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Supreme Court Hears Arguments In Case That Could Overturn Major Patent Reform


The U.S. Supreme Court heard arguments today in a patent case that could overturn a major patent reform effort. If that happens, it would ripple throughout the economy. NPR's legal affairs correspondent, Nina Totenberg, reports.

NINA TOTENBERG, BYLINE: The America Invents Act was aimed in part at stemming the flood of lawsuits filed by so-called patent trolls. These are shell companies set up to challenge patents in court. As Senator Patrick Leahy puts it...

PATRICK LEAHY: Trolls would just tie up the process as long as they could until they get paid off.

TOTENBERG: Indeed, many if not most companies holding a patent caved when faced with a challenge because it was cheaper to settle with the challenger than litigate the case for years in court. Eventually, overwhelming majorities of Democrats and Republicans in Congress passed a bill that created a new way to challenge patents. A company can now seek review by a panel of specialist administrative law judges within the patent office itself. The panel hears evidence and can revoke the patent if it decides it was wrongly granted. That judgment can then be appealed to the federal courts.

The new system has swung the pendulum decidedly against patent trolls with more cases going through the cheaper, faster patent review system and fewer going to court. But some critics of the law contend that at the same time, it's made it too hard for inventors to protect their inventions. One of those is the Oil States Energy Services company, which had a patent revoked after a rival presented evidence to the review panel that had been omitted from the initial Oil States patent application.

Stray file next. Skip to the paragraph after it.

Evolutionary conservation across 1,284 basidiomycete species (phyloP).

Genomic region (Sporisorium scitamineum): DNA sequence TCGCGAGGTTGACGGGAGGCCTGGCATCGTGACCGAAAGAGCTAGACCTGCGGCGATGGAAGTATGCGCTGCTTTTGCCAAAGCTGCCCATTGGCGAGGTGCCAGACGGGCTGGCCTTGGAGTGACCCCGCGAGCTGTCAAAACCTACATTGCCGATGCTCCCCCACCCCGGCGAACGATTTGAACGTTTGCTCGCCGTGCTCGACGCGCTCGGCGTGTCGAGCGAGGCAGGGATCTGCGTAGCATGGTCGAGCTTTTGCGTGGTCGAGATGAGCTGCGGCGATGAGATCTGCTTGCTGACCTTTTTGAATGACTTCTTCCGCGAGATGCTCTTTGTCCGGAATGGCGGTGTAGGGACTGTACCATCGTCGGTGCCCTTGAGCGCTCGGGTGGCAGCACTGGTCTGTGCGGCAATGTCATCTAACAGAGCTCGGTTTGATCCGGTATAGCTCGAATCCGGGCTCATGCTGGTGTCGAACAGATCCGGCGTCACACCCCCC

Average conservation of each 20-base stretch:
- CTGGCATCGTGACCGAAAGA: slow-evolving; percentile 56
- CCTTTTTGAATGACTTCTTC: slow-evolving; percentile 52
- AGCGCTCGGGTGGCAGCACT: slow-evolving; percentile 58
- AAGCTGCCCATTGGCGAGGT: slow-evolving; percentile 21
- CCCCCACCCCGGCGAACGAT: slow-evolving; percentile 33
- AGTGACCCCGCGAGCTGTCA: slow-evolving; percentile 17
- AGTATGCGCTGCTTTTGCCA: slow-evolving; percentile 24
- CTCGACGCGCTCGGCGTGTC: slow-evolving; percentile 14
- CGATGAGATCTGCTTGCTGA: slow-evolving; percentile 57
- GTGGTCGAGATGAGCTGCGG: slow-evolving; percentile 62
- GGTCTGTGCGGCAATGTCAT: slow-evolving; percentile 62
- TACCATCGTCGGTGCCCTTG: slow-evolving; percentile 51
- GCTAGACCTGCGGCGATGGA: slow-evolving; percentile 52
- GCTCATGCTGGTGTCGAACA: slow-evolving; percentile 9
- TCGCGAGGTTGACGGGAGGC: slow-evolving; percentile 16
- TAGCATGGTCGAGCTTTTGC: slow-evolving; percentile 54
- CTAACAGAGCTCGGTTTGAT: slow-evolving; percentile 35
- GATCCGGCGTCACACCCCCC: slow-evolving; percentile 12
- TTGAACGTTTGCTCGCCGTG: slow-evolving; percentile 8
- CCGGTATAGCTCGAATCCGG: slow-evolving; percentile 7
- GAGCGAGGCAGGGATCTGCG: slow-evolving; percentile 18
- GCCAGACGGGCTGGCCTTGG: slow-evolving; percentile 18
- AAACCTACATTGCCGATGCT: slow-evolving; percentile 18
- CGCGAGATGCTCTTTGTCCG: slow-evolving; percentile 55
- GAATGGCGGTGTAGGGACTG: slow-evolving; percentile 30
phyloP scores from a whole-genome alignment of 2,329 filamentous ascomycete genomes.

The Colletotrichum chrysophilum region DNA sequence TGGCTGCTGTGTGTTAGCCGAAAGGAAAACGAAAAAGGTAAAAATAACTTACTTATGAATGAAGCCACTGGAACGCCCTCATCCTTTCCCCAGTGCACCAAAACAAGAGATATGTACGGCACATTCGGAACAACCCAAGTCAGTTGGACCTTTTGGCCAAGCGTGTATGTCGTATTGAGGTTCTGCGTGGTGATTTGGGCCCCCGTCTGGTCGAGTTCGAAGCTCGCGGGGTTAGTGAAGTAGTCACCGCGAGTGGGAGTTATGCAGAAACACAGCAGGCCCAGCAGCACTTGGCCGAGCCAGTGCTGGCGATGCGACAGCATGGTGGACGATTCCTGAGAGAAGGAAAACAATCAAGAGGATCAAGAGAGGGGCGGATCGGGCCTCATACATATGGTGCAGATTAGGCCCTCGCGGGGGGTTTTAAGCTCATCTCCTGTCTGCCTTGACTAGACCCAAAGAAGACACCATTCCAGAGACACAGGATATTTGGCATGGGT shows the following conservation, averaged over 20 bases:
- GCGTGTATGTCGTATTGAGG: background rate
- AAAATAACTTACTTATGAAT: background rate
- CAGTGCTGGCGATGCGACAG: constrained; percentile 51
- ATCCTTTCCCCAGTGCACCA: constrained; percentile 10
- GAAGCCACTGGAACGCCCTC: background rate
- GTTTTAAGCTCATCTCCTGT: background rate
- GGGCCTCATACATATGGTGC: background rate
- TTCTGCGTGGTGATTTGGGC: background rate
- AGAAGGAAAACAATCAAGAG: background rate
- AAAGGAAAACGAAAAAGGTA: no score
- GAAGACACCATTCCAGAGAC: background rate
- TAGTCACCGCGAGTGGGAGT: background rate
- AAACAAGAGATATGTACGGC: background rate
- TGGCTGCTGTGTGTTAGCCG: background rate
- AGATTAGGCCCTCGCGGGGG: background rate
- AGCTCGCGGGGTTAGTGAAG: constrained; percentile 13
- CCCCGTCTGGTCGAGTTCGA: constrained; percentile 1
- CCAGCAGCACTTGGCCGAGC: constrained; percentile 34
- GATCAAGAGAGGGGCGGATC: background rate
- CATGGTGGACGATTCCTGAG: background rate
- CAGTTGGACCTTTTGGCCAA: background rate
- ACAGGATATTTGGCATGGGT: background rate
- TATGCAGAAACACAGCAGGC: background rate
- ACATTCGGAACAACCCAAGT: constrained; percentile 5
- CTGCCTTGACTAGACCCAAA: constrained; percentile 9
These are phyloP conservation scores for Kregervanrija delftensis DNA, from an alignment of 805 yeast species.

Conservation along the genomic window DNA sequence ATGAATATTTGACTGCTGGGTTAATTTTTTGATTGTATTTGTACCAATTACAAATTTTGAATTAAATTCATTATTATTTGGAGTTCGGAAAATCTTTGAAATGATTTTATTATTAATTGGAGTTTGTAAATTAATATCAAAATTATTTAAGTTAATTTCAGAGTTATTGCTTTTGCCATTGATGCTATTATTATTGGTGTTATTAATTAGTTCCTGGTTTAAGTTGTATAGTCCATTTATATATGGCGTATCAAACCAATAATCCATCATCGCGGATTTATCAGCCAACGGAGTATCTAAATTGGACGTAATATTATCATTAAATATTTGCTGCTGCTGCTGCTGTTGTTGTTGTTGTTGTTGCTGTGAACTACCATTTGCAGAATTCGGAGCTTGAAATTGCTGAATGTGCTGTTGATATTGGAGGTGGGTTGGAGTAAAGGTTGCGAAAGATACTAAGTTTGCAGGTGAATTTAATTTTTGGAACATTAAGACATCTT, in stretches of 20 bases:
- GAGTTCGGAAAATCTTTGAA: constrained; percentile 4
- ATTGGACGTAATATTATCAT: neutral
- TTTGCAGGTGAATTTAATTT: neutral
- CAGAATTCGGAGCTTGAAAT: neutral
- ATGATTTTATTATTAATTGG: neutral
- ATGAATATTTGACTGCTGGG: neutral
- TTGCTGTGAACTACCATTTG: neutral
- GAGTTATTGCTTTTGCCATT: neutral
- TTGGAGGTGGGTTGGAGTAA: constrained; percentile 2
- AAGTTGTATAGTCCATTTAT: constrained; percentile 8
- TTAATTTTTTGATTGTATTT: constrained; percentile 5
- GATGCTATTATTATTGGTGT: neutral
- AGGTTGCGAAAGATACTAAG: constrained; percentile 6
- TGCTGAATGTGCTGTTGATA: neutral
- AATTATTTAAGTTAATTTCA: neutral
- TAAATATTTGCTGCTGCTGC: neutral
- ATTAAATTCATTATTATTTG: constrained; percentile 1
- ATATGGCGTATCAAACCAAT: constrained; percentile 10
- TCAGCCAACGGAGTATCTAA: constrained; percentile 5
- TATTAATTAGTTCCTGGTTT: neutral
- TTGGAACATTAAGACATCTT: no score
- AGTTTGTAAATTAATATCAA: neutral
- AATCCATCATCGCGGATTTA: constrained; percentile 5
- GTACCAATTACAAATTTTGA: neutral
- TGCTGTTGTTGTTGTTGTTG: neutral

Today, Oil States lawyer Allyson Ho told the justices that the review panel exercises judicial powers not permitted by an executive agency. Justice Ginsburg noted that the law was aimed at error correction within the agency and that the patent panel's decision can then be appealed to the federal courts, as this case was. Justice Kagan asked what powers the patent review panel are unconstitutionally judgelike. Is it hearing evidence presented by the other side? Is it allowing the other side to seek evidence and file affidavits? All of those, replied the Oil States lawyer.

Justice Breyer - but it's the most common thing in the world for agencies to decide matters through these procedures. There are hearings about trucking rates, about utility rates. There have even been hearings when an individual challenges a broadcast license, he observed.

Next up to the lectern was the lawyer for the Oil States rival, Christopher Kise, who seemed to suggest that there was little Congress could not do in the area of patents. Justice Breyer moved in with a killer question. Suppose a patent has been in existence for 10 years and the company has invested $10 billion and then suddenly somebody comes in and says, we want it re-examined not in court, but by the patent office. That wouldn't change anything, replied Kise, because the question is whether the patent was properly granted.

Chief Justice Roberts - your position is that if you want the sweet of having a patent you've got to take the bitter, that the government might re-evaluate it at some time. Answer - yes. There was one aspect of the patent panels that did seem to stick in the justices' collective craw. That is that in a few cases the composition of the patent review panels has changed during the process.

Deputy Solicitor General Malcolm Stewart, defending the patent panels, said such reassignments had occurred only three times and that the reassignments took place because of concerns by the chief judge of the review panel. The chief judge, interrupted Chief Justice Roberts. You're talking about an employee of the executive branch. When we say judge, he observes sarcastically, we usually mean something else. Nina Totenberg, NPR News, Washington. Transcript provided by NPR, Copyright NPR.

Nina Totenberg is NPR's award-winning legal affairs correspondent. Her reports air regularly on NPR's critically acclaimed newsmagazines All Things Considered, Morning Edition, and Weekend Edition.
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